My favorite session was How to Back Up and Restore VMware vCenter Server Appliance (vCSA) and Platform Controllers Properly. The session was hosted by a Emad Younis, Technical Marketing Engineer from VMware, and Mike White, Technical Evangelist from Veeam Software. They started off talking about VMware Platform Services Controller. The PSC was new to vSphere 6 so it’s been around for a little while now, but good to get a refresher. Then they went into backing up and restoring the vCSA and PSC. Backing up the vCSA in 6 is the same as previous versions. Do not bother backing up the vCSA’s databases. Use Veeam or another product to back up the vCSA and PSC VMs. Then restore the vCSA VM directly to a host. However, the PSC is a little different if using Enhanced Linked Mode, which means there will be more than one PSC. Deploy a new PSC and join to the existing SSO domain. Replication will simply kick in and bring the PSC up to speed. If only one PSC, then just restore it.

I thought there would have been more love for Veeam ONE. There were actually only two sessions! I know it’s the sidekick to Back and Replication, but more sessions on it would have been appreciated. I attended one of the two. The second one wasn’t relevant to me since it was about how to scale Veeam ONE. My Veeam ONE server is fine. The session I attended,  Take Out the Guesswork with Veeam ONE & Chargeback, went into some reports and alarms. A couple of the reports, powered off VMs and VMS with no archive copy are ones that I never looked. There are a great many of reports so nice to get some tips on others to look at outside of my routine ones. They talked about a useful tip on creating an alarm for a VM that has not be backed up for defined amount of time. This is good to catch a bug that sometime stops backing up VMs within a vApp with no warning or error.

VeeamON2017-breakout

The photo above was from What’s New in v10: A Deeper Dive, hosted by Anton Gostev. His sessions seemed to be the most popular by far. People were lining up for his sessions that were in the smaller rooms, but at least the deep dive was in the big hall.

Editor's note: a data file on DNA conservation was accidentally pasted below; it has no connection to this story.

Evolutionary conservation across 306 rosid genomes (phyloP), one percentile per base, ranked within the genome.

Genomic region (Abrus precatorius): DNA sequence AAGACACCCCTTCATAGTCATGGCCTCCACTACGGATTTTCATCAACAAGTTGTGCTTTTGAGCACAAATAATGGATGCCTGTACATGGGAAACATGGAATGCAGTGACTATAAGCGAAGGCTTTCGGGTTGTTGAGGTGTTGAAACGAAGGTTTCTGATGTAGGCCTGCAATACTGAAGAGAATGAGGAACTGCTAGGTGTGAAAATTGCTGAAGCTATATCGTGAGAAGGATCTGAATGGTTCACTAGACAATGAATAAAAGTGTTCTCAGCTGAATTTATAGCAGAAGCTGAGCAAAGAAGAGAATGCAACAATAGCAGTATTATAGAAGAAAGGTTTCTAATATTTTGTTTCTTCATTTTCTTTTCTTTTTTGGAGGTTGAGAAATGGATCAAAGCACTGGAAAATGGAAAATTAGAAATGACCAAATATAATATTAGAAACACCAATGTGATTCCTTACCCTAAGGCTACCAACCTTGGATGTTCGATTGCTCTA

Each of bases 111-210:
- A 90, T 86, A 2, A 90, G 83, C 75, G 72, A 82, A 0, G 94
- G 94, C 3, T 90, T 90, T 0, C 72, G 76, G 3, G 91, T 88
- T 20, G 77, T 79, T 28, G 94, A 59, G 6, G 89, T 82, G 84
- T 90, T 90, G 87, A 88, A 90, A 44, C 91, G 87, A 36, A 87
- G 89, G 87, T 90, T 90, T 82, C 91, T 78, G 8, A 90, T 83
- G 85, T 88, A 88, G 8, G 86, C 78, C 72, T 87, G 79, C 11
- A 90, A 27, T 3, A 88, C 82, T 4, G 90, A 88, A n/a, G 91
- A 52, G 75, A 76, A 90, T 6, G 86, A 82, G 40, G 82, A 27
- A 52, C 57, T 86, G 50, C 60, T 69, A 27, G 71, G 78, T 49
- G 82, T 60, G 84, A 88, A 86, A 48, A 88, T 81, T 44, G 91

The breakout sessions were hit and miss as some of the presenters did a better job than others with going through their topics. However, I certainly understand that every presenter puts in a lot of time and effort. I got something out of each session I went to. Perhaps one day I can think of an interesting topic to present and start small at a local VMUG.

VMware Certifications

I have not been a fan of VMware certifications since they decided to make the VCP expire after only two years of holding the certification. To top it off, the policy was even for past certification holders. Everyone had two years before they had to pass another exam! If not, an expensive class would be required again before taking an exam.

After that being said, I have kept up with the game and took my VMware skill set to the next level last year by passing the VCAP5-DCA. I studied more for that exam than I have ever done for any other exam. I learned a lot from the entire experience. I took the exam on the 5.5 objectives so I’m not sure how relevant my advice would be now. However, I decided to post what I said on the VCAP-DCA Study Group in case it may help others.

I passed with a score of 347. I took the exam on Saturday and received my results in about 3 hours.

I, of course, ran out of time during the exam. I worked nonstop. I don’t know what would have happened if I stepped away to use the bathroom. I completed everything I knew and went back to the few labs I wasn’t sure about.

I obtained a lot of great information in this group. I went back to the beginning of the group and read everything. Other places I learned from was the VMware Press VCAP book, Jason Nash’s Plural Sight videos, Paul Grevink’s study guide, Josh’s lab, and other various blogs. I spent about 4 months preparing for the exam going over all that material and practicing in my lab.

I’m so happy to pass the exam. I learned so much from the experience. I’m looking forward to taking a break for a while. Then take the design exam on 6.

The next VMware certification I go for will be the VCAP6-DCV Design. That will earn me the VCIX-DCV because my first VCAP basically counts as the deploy requirement. I may try to squeeze in upgrading my MCSA 2012 to 2016 before my next VCAP.

 

 

VMware’s Cloud Strategy Finally Shaping Up

VMware has dominated on-premise virtualization for years, but has struggled in the cloud. Everyone knew vCloud Air was way behind AWS and Azure. I barely heard much about vCloud Air lately and not even a mention at the recent VMUG I attend.

First let me go over a couple sell offs in the past year. VMware sold its vCloud government service on August 31 to QTS. Then this month OVH announced it would like to buy vCloud air. Bye bye vCloud Air!

VMware has pivoted, which I think they have a better chance of being successful. That is with leveraging NSX in the cloud  and piggybacking off of already large, established cloud providers. They made the announcement during VMware world last year about their partnership with Amazon. Seemed like a rushed announcement since they didn’t have anything to show for a while. However, more technical information has been shared this year. Also, VMware has already been working with IBM Cloud and I heard plans for them to do the same with Azure.

I’m very interested in seeing how VMware will do with offering cross cloud architecture. Perhaps the cloud will not be siloed between vendors in the future. Check out The Fluffy Admin’s article on VMware Cloud on AWS for more information.